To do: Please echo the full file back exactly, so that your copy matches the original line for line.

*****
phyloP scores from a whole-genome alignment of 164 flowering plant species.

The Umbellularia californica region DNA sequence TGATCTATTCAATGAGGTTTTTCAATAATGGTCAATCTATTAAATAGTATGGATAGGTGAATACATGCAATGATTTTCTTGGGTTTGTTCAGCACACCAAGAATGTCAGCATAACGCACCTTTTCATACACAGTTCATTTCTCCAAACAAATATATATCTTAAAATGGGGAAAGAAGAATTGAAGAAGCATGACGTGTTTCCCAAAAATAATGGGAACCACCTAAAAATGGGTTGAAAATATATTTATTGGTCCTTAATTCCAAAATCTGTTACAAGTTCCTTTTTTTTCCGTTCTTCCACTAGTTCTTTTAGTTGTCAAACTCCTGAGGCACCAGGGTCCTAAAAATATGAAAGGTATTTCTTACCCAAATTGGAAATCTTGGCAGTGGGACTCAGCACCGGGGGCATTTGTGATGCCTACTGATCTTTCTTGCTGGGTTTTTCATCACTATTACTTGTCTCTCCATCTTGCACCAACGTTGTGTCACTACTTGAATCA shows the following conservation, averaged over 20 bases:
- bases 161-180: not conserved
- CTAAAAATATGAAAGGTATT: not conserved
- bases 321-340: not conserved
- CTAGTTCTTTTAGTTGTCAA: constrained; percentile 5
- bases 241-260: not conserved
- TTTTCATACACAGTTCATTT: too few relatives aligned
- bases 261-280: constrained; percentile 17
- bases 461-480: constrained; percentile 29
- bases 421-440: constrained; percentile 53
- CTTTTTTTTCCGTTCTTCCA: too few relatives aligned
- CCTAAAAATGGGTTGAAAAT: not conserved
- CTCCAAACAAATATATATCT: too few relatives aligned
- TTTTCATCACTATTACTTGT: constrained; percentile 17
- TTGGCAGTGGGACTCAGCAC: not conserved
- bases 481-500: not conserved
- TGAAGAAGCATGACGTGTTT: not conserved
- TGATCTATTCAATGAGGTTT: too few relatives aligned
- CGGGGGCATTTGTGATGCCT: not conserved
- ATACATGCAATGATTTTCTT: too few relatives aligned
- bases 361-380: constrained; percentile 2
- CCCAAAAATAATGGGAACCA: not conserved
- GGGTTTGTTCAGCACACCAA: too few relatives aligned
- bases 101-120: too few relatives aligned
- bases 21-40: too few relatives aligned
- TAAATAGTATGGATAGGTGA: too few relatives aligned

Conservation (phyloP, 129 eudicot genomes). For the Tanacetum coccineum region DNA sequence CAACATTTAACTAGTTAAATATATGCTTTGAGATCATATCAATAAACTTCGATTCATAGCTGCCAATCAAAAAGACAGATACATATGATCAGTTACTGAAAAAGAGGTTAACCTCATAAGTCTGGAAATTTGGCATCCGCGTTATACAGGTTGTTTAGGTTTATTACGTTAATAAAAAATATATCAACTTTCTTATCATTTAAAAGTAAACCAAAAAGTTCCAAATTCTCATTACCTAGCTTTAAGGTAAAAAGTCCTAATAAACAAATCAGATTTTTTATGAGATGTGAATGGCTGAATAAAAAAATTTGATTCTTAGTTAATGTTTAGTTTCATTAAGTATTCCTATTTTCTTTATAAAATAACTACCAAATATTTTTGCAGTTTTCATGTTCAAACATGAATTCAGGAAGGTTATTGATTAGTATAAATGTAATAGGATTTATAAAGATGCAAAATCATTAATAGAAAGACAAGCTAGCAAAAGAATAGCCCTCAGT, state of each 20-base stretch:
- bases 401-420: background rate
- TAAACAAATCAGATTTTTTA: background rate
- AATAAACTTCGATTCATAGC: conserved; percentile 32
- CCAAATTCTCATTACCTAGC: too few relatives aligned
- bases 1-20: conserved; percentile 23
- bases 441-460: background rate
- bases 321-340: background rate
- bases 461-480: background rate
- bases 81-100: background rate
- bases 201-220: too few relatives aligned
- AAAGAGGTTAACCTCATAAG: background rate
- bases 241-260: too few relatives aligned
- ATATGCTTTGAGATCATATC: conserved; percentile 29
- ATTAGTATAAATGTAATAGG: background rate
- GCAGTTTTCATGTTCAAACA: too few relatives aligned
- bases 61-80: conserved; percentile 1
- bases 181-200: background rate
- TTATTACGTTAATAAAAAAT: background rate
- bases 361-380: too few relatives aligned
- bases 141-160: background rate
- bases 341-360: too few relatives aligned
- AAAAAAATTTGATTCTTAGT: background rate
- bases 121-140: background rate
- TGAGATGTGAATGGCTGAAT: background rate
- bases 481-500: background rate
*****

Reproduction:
phyloP scores from a whole-genome alignment of 164 flowering plant species.

The Umbellularia californica region DNA sequence TGATCTATTCAATGAGGTTTTTCAATAATGGTCAATCTATTAAATAGTATGGATAGGTGAATACATGCAATGATTTTCTTGGGTTTGTTCAGCACACCAAGAATGTCAGCATAACGCACCTTTTCATACACAGTTCATTTCTCCAAACAAATATATATCTTAAAATGGGGAAAGAAGAATTGAAGAAGCATGACGTGTTTCCCAAAAATAATGGGAACCACCTAAAAATGGGTTGAAAATATATTTATTGGTCCTTAATTCCAAAATCTGTTACAAGTTCCTTTTTTTTCCGTTCTTCCACTAGTTCTTTTAGTTGTCAAACTCCTGAGGCACCAGGGTCCTAAAAATATGAAAGGTATTTCTTACCCAAATTGGAAATCTTGGCAGTGGGACTCAGCACCGGGGGCATTTGTGATGCCTACTGATCTTTCTTGCTGGGTTTTTCATCACTATTACTTGTCTCTCCATCTTGCACCAACGTTGTGTCACTACTTGAATCA shows the following conservation, averaged over 20 bases:
- bases 161-180: not conserved
- CTAAAAATATGAAAGGTATT: not conserved
- bases 321-340: not conserved
- CTAGTTCTTTTAGTTGTCAA: constrained; percentile 5
- bases 241-260: not conserved
- TTTTCATACACAGTTCATTT: too few relatives aligned
- bases 261-280: constrained; percentile 17
- bases 461-480: constrained; percentile 29
- bases 421-440: constrained; percentile 53
- CTTTTTTTTCCGTTCTTCCA: too few relatives aligned
- CCTAAAAATGGGTTGAAAAT: not conserved
- CTCCAAACAAATATATATCT: too few relatives aligned
- TTTTCATCACTATTACTTGT: constrained; percentile 17
- TTGGCAGTGGGACTCAGCAC: not conserved
- bases 481-500: not conserved
- TGAAGAAGCATGACGTGTTT: not conserved
- TGATCTATTCAATGAGGTTT: too few relatives aligned
- CGGGGGCATTTGTGATGCCT: not conserved
- ATACATGCAATGATTTTCTT: too few relatives aligned
- bases 361-380: constrained; percentile 2
- CCCAAAAATAATGGGAACCA: not conserved
- GGGTTTGTTCAGCACACCAA: too few relatives aligned
- bases 101-120: too few relatives aligned
- bases 21-40: too few relatives aligned
- TAAATAGTATGGATAGGTGA: too few relatives aligned

Conservation (phyloP, 129 eudicot genomes). For the Tanacetum coccineum region DNA sequence CAACATTTAACTAGTTAAATATATGCTTTGAGATCATATCAATAAACTTCGATTCATAGCTGCCAATCAAAAAGACAGATACATATGATCAGTTACTGAAAAAGAGGTTAACCTCATAAGTCTGGAAATTTGGCATCCGCGTTATACAGGTTGTTTAGGTTTATTACGTTAATAAAAAATATATCAACTTTCTTATCATTTAAAAGTAAACCAAAAAGTTCCAAATTCTCATTACCTAGCTTTAAGGTAAAAAGTCCTAATAAACAAATCAGATTTTTTATGAGATGTGAATGGCTGAATAAAAAAATTTGATTCTTAGTTAATGTTTAGTTTCATTAAGTATTCCTATTTTCTTTATAAAATAACTACCAAATATTTTTGCAGTTTTCATGTTCAAACATGAATTCAGGAAGGTTATTGATTAGTATAAATGTAATAGGATTTATAAAGATGCAAAATCATTAATAGAAAGACAAGCTAGCAAAAGAATAGCCCTCAGT, state of each 20-base stretch:
- bases 401-420: background rate
- TAAACAAATCAGATTTTTTA: background rate
- AATAAACTTCGATTCATAGC: conserved; percentile 32
- CCAAATTCTCATTACCTAGC: too few relatives aligned
- bases 1-20: conserved; percentile 23
- bases 441-460: background rate
- bases 321-340: background rate
- bases 461-480: background rate
- bases 81-100: background rate
- bases 201-220: too few relatives aligned
- AAAGAGGTTAACCTCATAAG: background rate
- bases 241-260: too few relatives aligned
- ATATGCTTTGAGATCATATC: conserved; percentile 29
- ATTAGTATAAATGTAATAGG: background rate
- GCAGTTTTCATGTTCAAACA: too few relatives aligned
- bases 61-80: conserved; percentile 1
- bases 181-200: background rate
- TTATTACGTTAATAAAAAAT: background rate
- bases 361-380: too few relatives aligned
- bases 141-160: background rate
- bases 341-360: too few relatives aligned
- AAAAAAATTTGATTCTTAGT: background rate
- bases 121-140: background rate
- TGAGATGTGAATGGCTGAAT: background rate
- bases 481-500: background rate